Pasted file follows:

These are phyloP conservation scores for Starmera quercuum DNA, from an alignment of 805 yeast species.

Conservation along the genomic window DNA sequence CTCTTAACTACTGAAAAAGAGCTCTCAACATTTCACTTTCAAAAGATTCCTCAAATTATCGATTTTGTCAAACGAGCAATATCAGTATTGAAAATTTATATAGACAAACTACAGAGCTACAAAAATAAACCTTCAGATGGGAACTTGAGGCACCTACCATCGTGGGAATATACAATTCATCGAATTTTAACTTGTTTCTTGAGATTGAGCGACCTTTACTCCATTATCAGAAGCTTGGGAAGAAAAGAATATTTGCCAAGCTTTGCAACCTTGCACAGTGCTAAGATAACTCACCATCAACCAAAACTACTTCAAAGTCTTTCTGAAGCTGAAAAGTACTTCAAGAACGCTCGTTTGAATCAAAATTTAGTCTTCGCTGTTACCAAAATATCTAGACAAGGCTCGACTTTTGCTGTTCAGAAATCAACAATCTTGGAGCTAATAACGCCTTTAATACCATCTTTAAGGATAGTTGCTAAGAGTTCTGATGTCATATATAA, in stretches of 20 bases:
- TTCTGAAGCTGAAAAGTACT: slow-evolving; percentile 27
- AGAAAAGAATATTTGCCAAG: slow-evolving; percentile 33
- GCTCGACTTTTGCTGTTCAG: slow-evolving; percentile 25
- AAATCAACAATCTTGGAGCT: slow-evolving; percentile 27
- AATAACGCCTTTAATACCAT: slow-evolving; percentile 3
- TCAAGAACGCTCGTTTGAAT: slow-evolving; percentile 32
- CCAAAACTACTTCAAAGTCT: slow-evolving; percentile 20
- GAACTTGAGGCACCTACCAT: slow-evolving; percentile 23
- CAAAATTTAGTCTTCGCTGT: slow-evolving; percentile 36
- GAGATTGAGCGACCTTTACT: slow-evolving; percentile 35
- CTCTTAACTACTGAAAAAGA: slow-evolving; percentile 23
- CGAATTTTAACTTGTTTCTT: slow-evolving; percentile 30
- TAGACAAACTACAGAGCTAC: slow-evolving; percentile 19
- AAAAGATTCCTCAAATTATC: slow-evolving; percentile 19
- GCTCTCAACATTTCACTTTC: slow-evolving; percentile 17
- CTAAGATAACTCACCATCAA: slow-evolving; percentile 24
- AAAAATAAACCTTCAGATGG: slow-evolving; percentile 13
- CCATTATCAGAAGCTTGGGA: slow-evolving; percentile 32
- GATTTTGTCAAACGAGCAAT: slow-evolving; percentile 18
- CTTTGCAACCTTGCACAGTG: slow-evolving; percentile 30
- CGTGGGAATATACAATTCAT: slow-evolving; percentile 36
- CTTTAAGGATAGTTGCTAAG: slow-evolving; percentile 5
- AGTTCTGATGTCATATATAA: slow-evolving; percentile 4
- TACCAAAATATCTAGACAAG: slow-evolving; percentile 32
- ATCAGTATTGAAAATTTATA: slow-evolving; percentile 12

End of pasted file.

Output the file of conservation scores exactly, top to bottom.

These are phyloP conservation scores for Starmera quercuum DNA, from an alignment of 805 yeast species.

Conservation along the genomic window DNA sequence CTCTTAACTACTGAAAAAGAGCTCTCAACATTTCACTTTCAAAAGATTCCTCAAATTATCGATTTTGTCAAACGAGCAATATCAGTATTGAAAATTTATATAGACAAACTACAGAGCTACAAAAATAAACCTTCAGATGGGAACTTGAGGCACCTACCATCGTGGGAATATACAATTCATCGAATTTTAACTTGTTTCTTGAGATTGAGCGACCTTTACTCCATTATCAGAAGCTTGGGAAGAAAAGAATATTTGCCAAGCTTTGCAACCTTGCACAGTGCTAAGATAACTCACCATCAACCAAAACTACTTCAAAGTCTTTCTGAAGCTGAAAAGTACTTCAAGAACGCTCGTTTGAATCAAAATTTAGTCTTCGCTGTTACCAAAATATCTAGACAAGGCTCGACTTTTGCTGTTCAGAAATCAACAATCTTGGAGCTAATAACGCCTTTAATACCATCTTTAAGGATAGTTGCTAAGAGTTCTGATGTCATATATAA, in stretches of 20 bases:
- TTCTGAAGCTGAAAAGTACT: slow-evolving; percentile 27
- AGAAAAGAATATTTGCCAAG: slow-evolving; percentile 33
- GCTCGACTTTTGCTGTTCAG: slow-evolving; percentile 25
- AAATCAACAATCTTGGAGCT: slow-evolving; percentile 27
- AATAACGCCTTTAATACCAT: slow-evolving; percentile 3
- TCAAGAACGCTCGTTTGAAT: slow-evolving; percentile 32
- CCAAAACTACTTCAAAGTCT: slow-evolving; percentile 20
- GAACTTGAGGCACCTACCAT: slow-evolving; percentile 23
- CAAAATTTAGTCTTCGCTGT: slow-evolving; percentile 36
- GAGATTGAGCGACCTTTACT: slow-evolving; percentile 35
- CTCTTAACTACTGAAAAAGA: slow-evolving; percentile 23
- CGAATTTTAACTTGTTTCTT: slow-evolving; percentile 30
- TAGACAAACTACAGAGCTAC: slow-evolving; percentile 19
- AAAAGATTCCTCAAATTATC: slow-evolving; percentile 19
- GCTCTCAACATTTCACTTTC: slow-evolving; percentile 17
- CTAAGATAACTCACCATCAA: slow-evolving; percentile 24
- AAAAATAAACCTTCAGATGG: slow-evolving; percentile 13
- CCATTATCAGAAGCTTGGGA: slow-evolving; percentile 32
- GATTTTGTCAAACGAGCAAT: slow-evolving; percentile 18
- CTTTGCAACCTTGCACAGTG: slow-evolving; percentile 30
- CGTGGGAATATACAATTCAT: slow-evolving; percentile 36
- CTTTAAGGATAGTTGCTAAG: slow-evolving; percentile 5
- AGTTCTGATGTCATATATAA: slow-evolving; percentile 4
- TACCAAAATATCTAGACAAG: slow-evolving; percentile 32
- ATCAGTATTGAAAATTTATA: slow-evolving; percentile 12